Unfortunately, this cybersecurity threat is continuing to be neglected. Many U.S. presidential candidate domains fail to implement DMARC, an email authentication protocol, despite the 2016 scandals. Stats by Ironscales are even more worrying. "Studies show it takes between 6 to 250 days for Microsoft to create a signature for a phishing email and make it available to enterprise technical staff, while it takes only 82 seconds on average for an employee to click on a malicious email after receiving it," Eyal said. "We must implement measures that effectively combats hacks in real-time. By using a combination of AI and human resources, we can enable an ever-present moderator that goes beyond rule-based tools and can adapt even to sophisticated phishing scenarios."
Next to email, we have another cybersecurity threat in the form of malicious websites and mobile apps. Just like malicious emails, these attacks target platforms used by millions of people. However, they cannot be as targeted as emails, as the receiving party at the other end could be anyone. While this random targeting could reach more people and suffice to qualify malicious websites and mobile apps as a more sinister pattern, what truly makes them dangerous is the level of government resources involved in developing such tools.
Recently, U.S. officials banned an "increasingly popular app" by the name of ToTok for allegedly being governmental spyware. The app, which bears resemblance to the massively popular app TikTok, was subsequently removed from the Google Play Store and Apple App Store. As of this writing, Google has reinstated the app after the developers added a dialog that asked for authorization before accessing and syncing contacts.
"Throughout 2019, mobile devices have proven key avenues for cyberespionage campaigns," said Alex Guirakhoo, a strategy and research analyst at Digital Shadows, which focuses on protecting against external threats and minimizing digital risk. "By compromising or impersonating one popular app, they can reach a broad victim audience with minimal additional effort."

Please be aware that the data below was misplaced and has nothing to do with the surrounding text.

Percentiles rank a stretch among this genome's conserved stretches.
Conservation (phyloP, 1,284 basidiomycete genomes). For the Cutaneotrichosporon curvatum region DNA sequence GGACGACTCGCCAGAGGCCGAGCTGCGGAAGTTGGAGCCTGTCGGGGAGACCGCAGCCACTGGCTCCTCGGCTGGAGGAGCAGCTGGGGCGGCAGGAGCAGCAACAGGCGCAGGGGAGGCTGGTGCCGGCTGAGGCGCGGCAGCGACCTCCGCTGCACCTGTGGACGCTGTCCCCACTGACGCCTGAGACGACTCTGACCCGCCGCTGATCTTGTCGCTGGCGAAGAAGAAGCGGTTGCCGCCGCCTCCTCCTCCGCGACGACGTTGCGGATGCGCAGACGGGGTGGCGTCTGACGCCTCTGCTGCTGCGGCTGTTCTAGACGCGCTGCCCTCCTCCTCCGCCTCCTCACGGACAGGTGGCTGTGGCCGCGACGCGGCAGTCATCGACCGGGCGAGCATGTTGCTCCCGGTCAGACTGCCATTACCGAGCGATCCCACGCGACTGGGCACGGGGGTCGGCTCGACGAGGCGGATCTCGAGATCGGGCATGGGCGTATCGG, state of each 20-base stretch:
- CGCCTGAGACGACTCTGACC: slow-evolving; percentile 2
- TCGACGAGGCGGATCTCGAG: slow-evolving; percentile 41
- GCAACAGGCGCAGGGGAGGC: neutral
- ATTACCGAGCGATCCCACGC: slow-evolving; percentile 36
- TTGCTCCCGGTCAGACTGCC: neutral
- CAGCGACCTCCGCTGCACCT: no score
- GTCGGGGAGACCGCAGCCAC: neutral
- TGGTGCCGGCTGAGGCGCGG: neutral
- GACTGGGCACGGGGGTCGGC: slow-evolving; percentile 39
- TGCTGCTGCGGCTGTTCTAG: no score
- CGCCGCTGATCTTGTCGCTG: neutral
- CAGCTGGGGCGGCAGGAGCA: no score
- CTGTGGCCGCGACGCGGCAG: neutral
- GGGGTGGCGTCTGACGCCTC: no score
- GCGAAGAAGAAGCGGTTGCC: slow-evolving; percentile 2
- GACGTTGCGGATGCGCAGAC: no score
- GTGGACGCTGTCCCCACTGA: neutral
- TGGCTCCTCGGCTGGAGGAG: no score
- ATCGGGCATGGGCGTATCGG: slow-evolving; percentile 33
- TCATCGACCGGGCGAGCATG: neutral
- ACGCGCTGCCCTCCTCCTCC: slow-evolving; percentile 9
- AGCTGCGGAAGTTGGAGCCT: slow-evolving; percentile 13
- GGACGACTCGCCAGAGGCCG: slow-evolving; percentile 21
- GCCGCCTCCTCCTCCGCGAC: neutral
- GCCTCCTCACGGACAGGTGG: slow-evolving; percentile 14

This is a pattern we witnessed with some Chinese websites. In August 2019, Google security researchers announced they had detected a number of malicious websites, which exploited several zero-day hacks, that would infiltrate the mobile phones -- and as discovered later, desktop PCs -- of any visitor. The websites, which had been active for a while, could break into iPhones and steal personal information, which was considered extremely rare.
Another significant event involving cybersecurity threats in 2019 was the Pegasus spyware exploiting a WhatsApp vulnerability, where hackers could infect a target by calling their victims, and the victim did not even need to pick up the call. "As new vulnerabilities in mobile devices and software are identified in 2020, spyware operators are almost certainly going to be among the first to exploit them to their advantage," Guirakhoo warned.
Pulling off these kinds of hacks requires governmental efforts and unfortunately, there are those that are willing to pay that price. In the case of ToTok, even the popularity of the app could be an engineered effort -- something single hackers are incapable of pulling off.
Most of the time, infiltrations are the result of trading security for convenience or adopting the latest tech with security as an afterthought. Outdated platforms and insufficient employee training are other culprits on the list. With technological advancements, CIOs must be extremely wary to learn and adopt the latest security developments too. In the next post, we will talk about how advancements in technology have opened new doors for cybersecurity threats, and what we can do about them.